Last Saturday I went to visit the private art collection of Proximus, a Belgian digital service provider.
In 25 years the company has collected about 600 artworks and last December they opened the doors to visitors.
For the moment, only 200 paintings and photos are displayed.
The exhibition is called Art with a View, because you can admire the artworks not only on the ground floor but also on the 25 floor, where you can enjoy a beautiful view over Brussels.
The company’s original purpose was not to become a museum but to offer the possibility to their staff to walk in the corridors and admire paintings, and to participate in meetings where there are artistic photos on the walls. The collection’s manager wanted to inspire staff with arts, to have them see the world through artists’ eyes.
Each morning and at the end of the day, staff used to pass by the corridors with their bags or carts for mail delivery or cleaning.
After the pandemic, the way of working has changed and now less and less people go to work at the company’s premises.
Therefore, the idea to open up the collection to the public.
The exhibition’s curator did not want neither to suggest a path nor to explain the artworks by putting a label next to them, as you would find in museums (for the most curious ones, there are QR codes on the floor that you can scan and get all the information about what you are looking at).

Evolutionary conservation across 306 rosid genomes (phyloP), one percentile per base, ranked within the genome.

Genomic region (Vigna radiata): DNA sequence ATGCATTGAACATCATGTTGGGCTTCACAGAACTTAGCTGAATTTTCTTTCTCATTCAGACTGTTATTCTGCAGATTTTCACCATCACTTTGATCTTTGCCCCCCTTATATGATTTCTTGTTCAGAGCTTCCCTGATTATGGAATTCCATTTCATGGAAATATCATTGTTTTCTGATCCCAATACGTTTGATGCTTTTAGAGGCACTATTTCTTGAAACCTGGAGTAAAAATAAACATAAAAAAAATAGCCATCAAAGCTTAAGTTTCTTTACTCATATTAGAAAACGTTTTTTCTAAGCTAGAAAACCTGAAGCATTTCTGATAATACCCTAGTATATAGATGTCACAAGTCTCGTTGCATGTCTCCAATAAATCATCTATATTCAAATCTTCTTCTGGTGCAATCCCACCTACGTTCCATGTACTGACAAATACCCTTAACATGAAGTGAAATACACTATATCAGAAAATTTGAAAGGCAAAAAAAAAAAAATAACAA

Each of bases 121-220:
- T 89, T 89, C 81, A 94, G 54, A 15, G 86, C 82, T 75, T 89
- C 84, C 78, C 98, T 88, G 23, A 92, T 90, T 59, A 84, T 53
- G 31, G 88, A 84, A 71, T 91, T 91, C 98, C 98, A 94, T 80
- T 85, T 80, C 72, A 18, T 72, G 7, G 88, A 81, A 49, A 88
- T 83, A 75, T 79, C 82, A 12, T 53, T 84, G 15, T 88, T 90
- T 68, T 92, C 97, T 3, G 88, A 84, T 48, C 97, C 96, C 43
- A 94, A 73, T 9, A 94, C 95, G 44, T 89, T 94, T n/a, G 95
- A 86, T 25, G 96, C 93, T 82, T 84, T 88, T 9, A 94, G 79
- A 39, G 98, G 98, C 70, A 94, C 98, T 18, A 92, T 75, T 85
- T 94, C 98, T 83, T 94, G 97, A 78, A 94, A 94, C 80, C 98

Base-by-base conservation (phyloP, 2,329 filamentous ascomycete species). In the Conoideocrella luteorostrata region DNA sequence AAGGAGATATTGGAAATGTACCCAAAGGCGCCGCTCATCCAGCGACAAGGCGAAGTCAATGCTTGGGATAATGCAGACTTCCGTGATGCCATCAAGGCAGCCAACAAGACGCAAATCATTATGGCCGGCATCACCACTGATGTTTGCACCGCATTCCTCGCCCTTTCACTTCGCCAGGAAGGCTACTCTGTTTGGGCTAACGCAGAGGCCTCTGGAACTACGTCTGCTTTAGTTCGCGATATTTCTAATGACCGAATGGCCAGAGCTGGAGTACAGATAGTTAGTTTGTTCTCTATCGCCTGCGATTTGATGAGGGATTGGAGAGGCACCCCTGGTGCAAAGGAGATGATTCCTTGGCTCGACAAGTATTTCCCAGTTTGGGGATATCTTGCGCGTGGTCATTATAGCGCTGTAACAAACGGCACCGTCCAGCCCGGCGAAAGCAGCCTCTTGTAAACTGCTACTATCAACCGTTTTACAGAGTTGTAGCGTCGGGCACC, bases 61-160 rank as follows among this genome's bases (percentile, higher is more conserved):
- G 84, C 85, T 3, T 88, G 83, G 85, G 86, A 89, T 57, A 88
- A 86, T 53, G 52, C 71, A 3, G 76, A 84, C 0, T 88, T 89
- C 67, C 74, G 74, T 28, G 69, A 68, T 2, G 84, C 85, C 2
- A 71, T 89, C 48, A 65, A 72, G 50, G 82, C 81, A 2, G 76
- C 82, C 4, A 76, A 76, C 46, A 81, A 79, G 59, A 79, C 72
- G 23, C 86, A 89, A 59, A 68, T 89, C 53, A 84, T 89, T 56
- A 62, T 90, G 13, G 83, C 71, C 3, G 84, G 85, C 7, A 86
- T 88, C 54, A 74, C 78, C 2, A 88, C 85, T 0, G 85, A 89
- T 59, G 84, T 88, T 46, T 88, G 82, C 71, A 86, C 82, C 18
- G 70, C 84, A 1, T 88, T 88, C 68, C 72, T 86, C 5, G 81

The curator wanted to provoke a reflection on the visual language. You can walk throughout the exhibition as you like it. We as human beings would like all to be explained, but art sometimes is inexplicable or looks inexplicable. And that is the beauty of art.
The photo I chose here below is the very popular Marilyn Series by Andy Wahrol. This is the most favourite artwork of Proximus’ staff. If the curator would decide not to exhibit it, a revolution among staff might have happened. Indeed it is very popular and well known, but always beautiful and worth seeing.
What do you think about the idea of inspiring staff with artworks in their workplace? Would you enjoy it? Where I work there used to be temporary exhibitions of artists from Brussels, not necessarily famous. And I appreciated it a lot. It was nice during the breaks going to the main hall and being wrapped by another vision of the world.